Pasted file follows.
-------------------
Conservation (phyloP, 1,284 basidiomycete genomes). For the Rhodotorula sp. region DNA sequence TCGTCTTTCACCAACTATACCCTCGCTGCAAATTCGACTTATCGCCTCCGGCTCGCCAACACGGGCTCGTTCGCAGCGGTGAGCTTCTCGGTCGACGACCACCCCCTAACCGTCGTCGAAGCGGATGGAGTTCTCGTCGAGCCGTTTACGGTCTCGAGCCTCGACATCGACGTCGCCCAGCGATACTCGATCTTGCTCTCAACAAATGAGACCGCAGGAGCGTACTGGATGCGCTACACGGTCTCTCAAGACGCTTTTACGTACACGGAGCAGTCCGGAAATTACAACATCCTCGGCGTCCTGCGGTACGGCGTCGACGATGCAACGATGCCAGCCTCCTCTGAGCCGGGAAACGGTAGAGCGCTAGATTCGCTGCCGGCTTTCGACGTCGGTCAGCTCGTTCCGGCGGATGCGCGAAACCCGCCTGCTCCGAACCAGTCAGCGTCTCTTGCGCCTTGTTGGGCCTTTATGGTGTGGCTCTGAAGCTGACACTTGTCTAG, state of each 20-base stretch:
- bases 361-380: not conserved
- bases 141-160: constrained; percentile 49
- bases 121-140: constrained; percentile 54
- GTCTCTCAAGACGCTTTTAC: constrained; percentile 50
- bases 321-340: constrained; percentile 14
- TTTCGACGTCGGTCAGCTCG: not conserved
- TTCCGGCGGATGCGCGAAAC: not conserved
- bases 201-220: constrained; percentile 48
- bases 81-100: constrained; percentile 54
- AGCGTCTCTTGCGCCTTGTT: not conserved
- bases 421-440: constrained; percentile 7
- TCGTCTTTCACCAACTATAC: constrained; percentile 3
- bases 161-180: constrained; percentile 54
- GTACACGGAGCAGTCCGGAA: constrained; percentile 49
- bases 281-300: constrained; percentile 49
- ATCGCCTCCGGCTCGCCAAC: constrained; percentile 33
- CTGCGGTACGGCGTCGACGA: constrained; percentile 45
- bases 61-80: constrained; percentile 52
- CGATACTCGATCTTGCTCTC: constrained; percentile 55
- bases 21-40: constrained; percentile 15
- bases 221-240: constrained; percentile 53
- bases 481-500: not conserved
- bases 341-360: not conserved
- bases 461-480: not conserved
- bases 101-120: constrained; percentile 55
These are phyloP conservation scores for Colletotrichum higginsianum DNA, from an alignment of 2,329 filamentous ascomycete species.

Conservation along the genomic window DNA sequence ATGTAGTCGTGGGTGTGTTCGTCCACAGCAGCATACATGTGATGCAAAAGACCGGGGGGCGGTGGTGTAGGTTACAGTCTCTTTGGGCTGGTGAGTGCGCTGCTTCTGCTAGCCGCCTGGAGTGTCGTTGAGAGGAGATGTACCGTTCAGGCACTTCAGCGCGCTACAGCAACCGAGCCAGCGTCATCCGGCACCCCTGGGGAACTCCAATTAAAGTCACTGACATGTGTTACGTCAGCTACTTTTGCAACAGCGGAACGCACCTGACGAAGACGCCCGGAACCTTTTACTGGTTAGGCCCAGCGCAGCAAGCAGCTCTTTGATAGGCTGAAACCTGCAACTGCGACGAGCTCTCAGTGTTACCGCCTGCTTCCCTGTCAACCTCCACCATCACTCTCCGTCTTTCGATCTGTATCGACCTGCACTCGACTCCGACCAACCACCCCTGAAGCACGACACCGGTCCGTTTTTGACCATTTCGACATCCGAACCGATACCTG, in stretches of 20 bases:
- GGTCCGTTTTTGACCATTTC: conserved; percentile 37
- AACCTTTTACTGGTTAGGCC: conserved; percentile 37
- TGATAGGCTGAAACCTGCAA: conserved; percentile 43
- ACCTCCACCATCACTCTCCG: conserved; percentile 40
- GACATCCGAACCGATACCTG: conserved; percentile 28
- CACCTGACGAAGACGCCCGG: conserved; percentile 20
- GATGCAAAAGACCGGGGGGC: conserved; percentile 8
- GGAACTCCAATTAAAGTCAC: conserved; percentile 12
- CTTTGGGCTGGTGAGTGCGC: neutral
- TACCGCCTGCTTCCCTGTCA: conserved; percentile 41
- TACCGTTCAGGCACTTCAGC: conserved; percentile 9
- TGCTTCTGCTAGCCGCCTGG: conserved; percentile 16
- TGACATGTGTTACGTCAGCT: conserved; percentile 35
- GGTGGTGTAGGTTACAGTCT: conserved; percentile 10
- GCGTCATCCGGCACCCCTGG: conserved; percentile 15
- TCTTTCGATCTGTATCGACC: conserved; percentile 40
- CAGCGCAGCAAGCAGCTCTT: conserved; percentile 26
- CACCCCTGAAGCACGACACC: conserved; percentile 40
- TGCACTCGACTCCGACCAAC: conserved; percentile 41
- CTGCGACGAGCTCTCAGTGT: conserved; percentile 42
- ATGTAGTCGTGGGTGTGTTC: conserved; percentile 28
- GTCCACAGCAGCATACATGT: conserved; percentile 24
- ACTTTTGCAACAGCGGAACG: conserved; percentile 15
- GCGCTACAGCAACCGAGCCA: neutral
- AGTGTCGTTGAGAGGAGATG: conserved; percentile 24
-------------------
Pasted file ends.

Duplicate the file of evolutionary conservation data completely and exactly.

Conservation (phyloP, 1,284 basidiomycete genomes). For the Rhodotorula sp. region DNA sequence TCGTCTTTCACCAACTATACCCTCGCTGCAAATTCGACTTATCGCCTCCGGCTCGCCAACACGGGCTCGTTCGCAGCGGTGAGCTTCTCGGTCGACGACCACCCCCTAACCGTCGTCGAAGCGGATGGAGTTCTCGTCGAGCCGTTTACGGTCTCGAGCCTCGACATCGACGTCGCCCAGCGATACTCGATCTTGCTCTCAACAAATGAGACCGCAGGAGCGTACTGGATGCGCTACACGGTCTCTCAAGACGCTTTTACGTACACGGAGCAGTCCGGAAATTACAACATCCTCGGCGTCCTGCGGTACGGCGTCGACGATGCAACGATGCCAGCCTCCTCTGAGCCGGGAAACGGTAGAGCGCTAGATTCGCTGCCGGCTTTCGACGTCGGTCAGCTCGTTCCGGCGGATGCGCGAAACCCGCCTGCTCCGAACCAGTCAGCGTCTCTTGCGCCTTGTTGGGCCTTTATGGTGTGGCTCTGAAGCTGACACTTGTCTAG, state of each 20-base stretch:
- bases 361-380: not conserved
- bases 141-160: constrained; percentile 49
- bases 121-140: constrained; percentile 54
- GTCTCTCAAGACGCTTTTAC: constrained; percentile 50
- bases 321-340: constrained; percentile 14
- TTTCGACGTCGGTCAGCTCG: not conserved
- TTCCGGCGGATGCGCGAAAC: not conserved
- bases 201-220: constrained; percentile 48
- bases 81-100: constrained; percentile 54
- AGCGTCTCTTGCGCCTTGTT: not conserved
- bases 421-440: constrained; percentile 7
- TCGTCTTTCACCAACTATAC: constrained; percentile 3
- bases 161-180: constrained; percentile 54
- GTACACGGAGCAGTCCGGAA: constrained; percentile 49
- bases 281-300: constrained; percentile 49
- ATCGCCTCCGGCTCGCCAAC: constrained; percentile 33
- CTGCGGTACGGCGTCGACGA: constrained; percentile 45
- bases 61-80: constrained; percentile 52
- CGATACTCGATCTTGCTCTC: constrained; percentile 55
- bases 21-40: constrained; percentile 15
- bases 221-240: constrained; percentile 53
- bases 481-500: not conserved
- bases 341-360: not conserved
- bases 461-480: not conserved
- bases 101-120: constrained; percentile 55
These are phyloP conservation scores for Colletotrichum higginsianum DNA, from an alignment of 2,329 filamentous ascomycete species.

Conservation along the genomic window DNA sequence ATGTAGTCGTGGGTGTGTTCGTCCACAGCAGCATACATGTGATGCAAAAGACCGGGGGGCGGTGGTGTAGGTTACAGTCTCTTTGGGCTGGTGAGTGCGCTGCTTCTGCTAGCCGCCTGGAGTGTCGTTGAGAGGAGATGTACCGTTCAGGCACTTCAGCGCGCTACAGCAACCGAGCCAGCGTCATCCGGCACCCCTGGGGAACTCCAATTAAAGTCACTGACATGTGTTACGTCAGCTACTTTTGCAACAGCGGAACGCACCTGACGAAGACGCCCGGAACCTTTTACTGGTTAGGCCCAGCGCAGCAAGCAGCTCTTTGATAGGCTGAAACCTGCAACTGCGACGAGCTCTCAGTGTTACCGCCTGCTTCCCTGTCAACCTCCACCATCACTCTCCGTCTTTCGATCTGTATCGACCTGCACTCGACTCCGACCAACCACCCCTGAAGCACGACACCGGTCCGTTTTTGACCATTTCGACATCCGAACCGATACCTG, in stretches of 20 bases:
- GGTCCGTTTTTGACCATTTC: conserved; percentile 37
- AACCTTTTACTGGTTAGGCC: conserved; percentile 37
- TGATAGGCTGAAACCTGCAA: conserved; percentile 43
- ACCTCCACCATCACTCTCCG: conserved; percentile 40
- GACATCCGAACCGATACCTG: conserved; percentile 28
- CACCTGACGAAGACGCCCGG: conserved; percentile 20
- GATGCAAAAGACCGGGGGGC: conserved; percentile 8
- GGAACTCCAATTAAAGTCAC: conserved; percentile 12
- CTTTGGGCTGGTGAGTGCGC: neutral
- TACCGCCTGCTTCCCTGTCA: conserved; percentile 41
- TACCGTTCAGGCACTTCAGC: conserved; percentile 9
- TGCTTCTGCTAGCCGCCTGG: conserved; percentile 16
- TGACATGTGTTACGTCAGCT: conserved; percentile 35
- GGTGGTGTAGGTTACAGTCT: conserved; percentile 10
- GCGTCATCCGGCACCCCTGG: conserved; percentile 15
- TCTTTCGATCTGTATCGACC: conserved; percentile 40
- CAGCGCAGCAAGCAGCTCTT: conserved; percentile 26
- CACCCCTGAAGCACGACACC: conserved; percentile 40
- TGCACTCGACTCCGACCAAC: conserved; percentile 41
- CTGCGACGAGCTCTCAGTGT: conserved; percentile 42
- ATGTAGTCGTGGGTGTGTTC: conserved; percentile 28
- GTCCACAGCAGCATACATGT: conserved; percentile 24
- ACTTTTGCAACAGCGGAACG: conserved; percentile 15
- GCGCTACAGCAACCGAGCCA: neutral
- AGTGTCGTTGAGAGGAGATG: conserved; percentile 24